I hate math. I hate it so much that I once stuck my head into an oven hoping the heat would be mistaken for fever; the perfect excuse to skip math class. I never imagined that I’d have any use for the subject. But last week I realised how wrong I had been. Math, geometry in particular, would have come very handy in what I was stuck assisting with. As I struggled to get a friend ready for a date, I cursed myself for never having read the chapter on geometric shapes. Perhaps then I would have been able to figure out how to balance an oval on a cone, or, in other words, an Easter egg on a perky nipple.
“How the hell did you come up with this,” I demanded to know as the stupid egg slipped off her breast for the thirtieth time in a row. Since I had been emotionally blackmailed into seeing her naked, a sight that made me supremely uncomfortable, I felt the least I deserved was an explanation for this bizarre tradition. Why on earth would anyone want to garnish their body with dairy-free Easter eggs year after year? But all I got was some vague logic involving her Catholic lover’s childhood fascination with marzipan and his lactose intolerance. “Reminds him of his nani,” she informed me breezily, as I gave up trying to balance the eggs and started to double tape them to her tits. Right, because grandma is what gets everyone’s blood rushing down south.
To be honest, I’ve never really understood primping and preening of any kind. The first time I roasted a turkey, I served it solo on a steel plate. I sometimes hand out wine and cocktails in a coffee mug to guests. And I can never be bothered to do more than gift wrap presents. I follow this same pattern when it comes to dating. Call me up and I’ll be ready to go out in less than half an hour. No elaborate waxing, bathing or decorating rituals for me. I’m not even sure I fully understand the difference between body scrubs and nipple scrubs, body soap and vulva soap, body cream and foot and hand cream. When did our limbs, breasts and vagina stop being a part of our body? “Region-specific cosmetics are more sensitive than the regular ones,” informed a friend who makes her own clitoris cream. “Why don’t you try it and then make your little jokes,” she added. I stopped mid-laugh and bid a hasty retreat when I realised she was serious.
Still, as I made my way out of her building, I couldn’t help but feel that maybe I was missing out on something. Was I, by refusing to take part in elaborate pre-sex grooming, also denying myself some sort of solo sexual foreplay? The next day I went to Candy Treats and picked up a kilo of mixed sweets—gummy bears, watermelon slices, peach hearts, jelly cubes and twirly pops. These I carefully inserted, hung and placed all over my freshly-showered, scented and moisturised body. Then I waited. My lover arrived just as the sugar on the jelly was starting to melt. Stickiness aside, the sex was crying-out-loud good.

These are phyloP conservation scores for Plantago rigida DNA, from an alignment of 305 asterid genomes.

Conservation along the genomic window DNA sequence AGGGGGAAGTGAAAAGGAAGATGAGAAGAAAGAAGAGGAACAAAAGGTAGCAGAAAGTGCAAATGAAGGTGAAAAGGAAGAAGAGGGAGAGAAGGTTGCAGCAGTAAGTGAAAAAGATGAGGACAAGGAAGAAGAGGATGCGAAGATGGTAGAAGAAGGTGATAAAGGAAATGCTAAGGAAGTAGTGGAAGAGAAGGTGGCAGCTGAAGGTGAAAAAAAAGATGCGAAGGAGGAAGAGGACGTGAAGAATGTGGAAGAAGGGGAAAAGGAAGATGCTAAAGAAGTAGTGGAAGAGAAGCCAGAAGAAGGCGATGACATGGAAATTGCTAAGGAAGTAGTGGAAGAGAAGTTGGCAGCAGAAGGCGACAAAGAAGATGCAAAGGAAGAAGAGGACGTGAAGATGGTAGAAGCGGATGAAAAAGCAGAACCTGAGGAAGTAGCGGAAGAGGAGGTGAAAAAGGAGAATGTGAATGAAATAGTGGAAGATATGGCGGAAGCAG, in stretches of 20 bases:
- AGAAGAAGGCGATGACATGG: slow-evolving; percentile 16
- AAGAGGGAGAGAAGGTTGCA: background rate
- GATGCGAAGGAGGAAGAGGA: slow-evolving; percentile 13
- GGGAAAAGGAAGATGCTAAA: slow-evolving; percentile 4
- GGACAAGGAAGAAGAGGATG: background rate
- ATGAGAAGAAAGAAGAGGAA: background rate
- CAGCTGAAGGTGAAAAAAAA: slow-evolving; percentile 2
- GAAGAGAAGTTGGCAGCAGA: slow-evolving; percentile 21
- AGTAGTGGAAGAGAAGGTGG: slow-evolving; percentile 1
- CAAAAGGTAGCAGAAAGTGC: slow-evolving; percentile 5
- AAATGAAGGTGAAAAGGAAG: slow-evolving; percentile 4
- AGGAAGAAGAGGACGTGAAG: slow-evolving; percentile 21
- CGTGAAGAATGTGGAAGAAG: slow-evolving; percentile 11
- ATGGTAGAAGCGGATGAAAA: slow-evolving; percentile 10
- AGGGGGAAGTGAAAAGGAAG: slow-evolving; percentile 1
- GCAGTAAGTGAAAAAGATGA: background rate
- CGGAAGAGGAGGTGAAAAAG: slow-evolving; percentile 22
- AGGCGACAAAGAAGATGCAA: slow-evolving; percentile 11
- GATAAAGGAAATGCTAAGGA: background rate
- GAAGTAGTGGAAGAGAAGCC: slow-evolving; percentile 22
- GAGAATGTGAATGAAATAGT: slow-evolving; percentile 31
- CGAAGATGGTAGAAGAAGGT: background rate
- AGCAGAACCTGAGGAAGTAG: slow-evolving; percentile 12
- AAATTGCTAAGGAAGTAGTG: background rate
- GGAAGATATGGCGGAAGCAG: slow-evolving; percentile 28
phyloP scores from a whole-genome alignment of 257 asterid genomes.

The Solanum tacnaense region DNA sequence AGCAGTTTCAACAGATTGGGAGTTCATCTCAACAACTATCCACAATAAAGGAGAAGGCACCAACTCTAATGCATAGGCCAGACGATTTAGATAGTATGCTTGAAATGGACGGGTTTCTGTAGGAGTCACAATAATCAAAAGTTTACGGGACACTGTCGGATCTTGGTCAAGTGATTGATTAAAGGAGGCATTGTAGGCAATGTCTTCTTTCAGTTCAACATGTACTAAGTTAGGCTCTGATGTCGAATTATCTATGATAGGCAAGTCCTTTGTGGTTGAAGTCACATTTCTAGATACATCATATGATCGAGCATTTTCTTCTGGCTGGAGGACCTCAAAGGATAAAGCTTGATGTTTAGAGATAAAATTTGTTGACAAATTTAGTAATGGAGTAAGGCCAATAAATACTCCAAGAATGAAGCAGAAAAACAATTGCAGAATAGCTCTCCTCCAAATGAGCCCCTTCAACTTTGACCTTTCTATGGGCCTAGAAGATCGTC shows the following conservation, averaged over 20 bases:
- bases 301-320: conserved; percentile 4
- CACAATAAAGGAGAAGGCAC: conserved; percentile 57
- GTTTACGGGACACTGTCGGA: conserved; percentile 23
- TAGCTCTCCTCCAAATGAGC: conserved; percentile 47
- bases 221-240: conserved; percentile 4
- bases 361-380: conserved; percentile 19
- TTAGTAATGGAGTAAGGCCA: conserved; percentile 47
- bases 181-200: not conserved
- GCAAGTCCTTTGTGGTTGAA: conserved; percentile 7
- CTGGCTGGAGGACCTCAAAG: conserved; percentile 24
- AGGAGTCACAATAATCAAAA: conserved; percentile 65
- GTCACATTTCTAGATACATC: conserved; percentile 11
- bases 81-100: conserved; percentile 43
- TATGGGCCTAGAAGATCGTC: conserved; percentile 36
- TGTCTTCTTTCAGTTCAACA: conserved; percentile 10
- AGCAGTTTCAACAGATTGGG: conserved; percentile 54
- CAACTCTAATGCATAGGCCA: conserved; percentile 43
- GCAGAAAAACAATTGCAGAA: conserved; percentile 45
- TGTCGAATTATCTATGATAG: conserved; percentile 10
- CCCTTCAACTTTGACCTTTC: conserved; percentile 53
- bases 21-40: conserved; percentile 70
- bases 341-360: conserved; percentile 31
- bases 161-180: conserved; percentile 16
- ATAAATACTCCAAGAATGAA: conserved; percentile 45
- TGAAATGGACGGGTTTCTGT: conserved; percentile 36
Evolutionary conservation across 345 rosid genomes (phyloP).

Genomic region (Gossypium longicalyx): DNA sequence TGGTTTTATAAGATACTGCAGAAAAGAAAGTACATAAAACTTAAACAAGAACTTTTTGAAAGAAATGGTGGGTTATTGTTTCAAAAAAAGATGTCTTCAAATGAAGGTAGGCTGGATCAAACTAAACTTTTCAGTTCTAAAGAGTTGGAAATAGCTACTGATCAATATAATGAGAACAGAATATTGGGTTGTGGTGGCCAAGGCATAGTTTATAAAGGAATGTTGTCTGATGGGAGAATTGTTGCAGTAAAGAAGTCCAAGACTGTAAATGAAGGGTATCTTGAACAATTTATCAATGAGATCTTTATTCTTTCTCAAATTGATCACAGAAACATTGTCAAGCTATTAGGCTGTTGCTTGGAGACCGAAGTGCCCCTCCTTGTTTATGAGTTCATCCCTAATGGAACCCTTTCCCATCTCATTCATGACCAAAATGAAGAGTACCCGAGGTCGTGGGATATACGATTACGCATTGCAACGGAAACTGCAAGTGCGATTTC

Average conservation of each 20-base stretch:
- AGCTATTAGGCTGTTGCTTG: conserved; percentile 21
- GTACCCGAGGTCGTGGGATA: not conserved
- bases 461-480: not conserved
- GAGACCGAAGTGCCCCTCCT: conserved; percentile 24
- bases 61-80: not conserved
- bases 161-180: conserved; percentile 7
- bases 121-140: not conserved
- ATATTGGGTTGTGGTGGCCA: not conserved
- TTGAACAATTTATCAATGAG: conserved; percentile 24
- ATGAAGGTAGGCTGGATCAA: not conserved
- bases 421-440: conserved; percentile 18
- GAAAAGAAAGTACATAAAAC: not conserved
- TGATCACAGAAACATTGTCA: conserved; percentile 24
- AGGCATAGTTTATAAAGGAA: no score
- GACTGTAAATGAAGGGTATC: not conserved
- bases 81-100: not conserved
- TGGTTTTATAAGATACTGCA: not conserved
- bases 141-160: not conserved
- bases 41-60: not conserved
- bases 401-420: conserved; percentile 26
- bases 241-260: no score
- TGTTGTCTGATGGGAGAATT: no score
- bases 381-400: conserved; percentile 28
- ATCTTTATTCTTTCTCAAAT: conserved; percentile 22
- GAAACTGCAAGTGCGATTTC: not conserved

At first, I pegged my orgasmic success to the thrill of his being surprised. Then I changed it to the raunchy combination of skin and sugar. A few days later, I thought maybe it was the magic of all the soaps and creams I had used. But eventually it hit me that my sexual fulfilment had had very little to do with the props or my partner. It was more a result of my arousal. In the one hour it took for me to bathe, two hours I spent decorating myself and the 30 minutes I waited, naked on the couch, for his arrival, I had allowed my body to do something it had never done before; I had allowed myself to lust. With every sweet I had stuck on myself, I had also conditioned my mind and erogenous zones to expect extreme carnal bliss. I had waited three and a half hours for an orgasm. I couldn’t remember the last time I had let myself lust so freely and for so long.
Yet, despite discovering the potency of lust, I didn’t reveal it to my friends right away. How do you tell someone that prolonged periods of desire is good for them? I can’t exactly go, “Honey, arrange a little something on your melons for great sex.” Lusting isn’t encouraged. If anything, it’s considered to be negative; so negative that we’ve nearly forgotten how to lust. To sit at work and picture your lover naked, to attend meetings while visualising the feel of his arms around you, to drive your car and think of his mouth on your skin, to bathe yourself and imagine ripping his shirt off—it isn’t really stuff that’s on the top of anyone’s to do list. You can have sex, just don’t spend too much time dreaming, talking, picturing and waiting for it. But imagine if we did.
Turns out I’m not the only one imagining. I was at the miniature painting display at the National Museum in Delhi recently, when I came across one particular Rajasthani piece from the 16th century—‘Girl preparing for Lovemaking’. The audio recording described this as “16 steps which included oiling and braiding her hair, a vermillion tika on her forehead, darkening her eyelids with kohl, painting her hands and feet with henna, perfuming her skin to keep her smelling sweet and putting on earrings, nose rings, toe rings and anklets…all done each time she meets her lover.” Eggs on a breast, fantasising at work or 16 steps to prepare for love making, it doesn’t really matter what you take up. Or if you do nothing at all. You’ll still have great sex. But for the seriously insane stuff, take some time out to lust a little.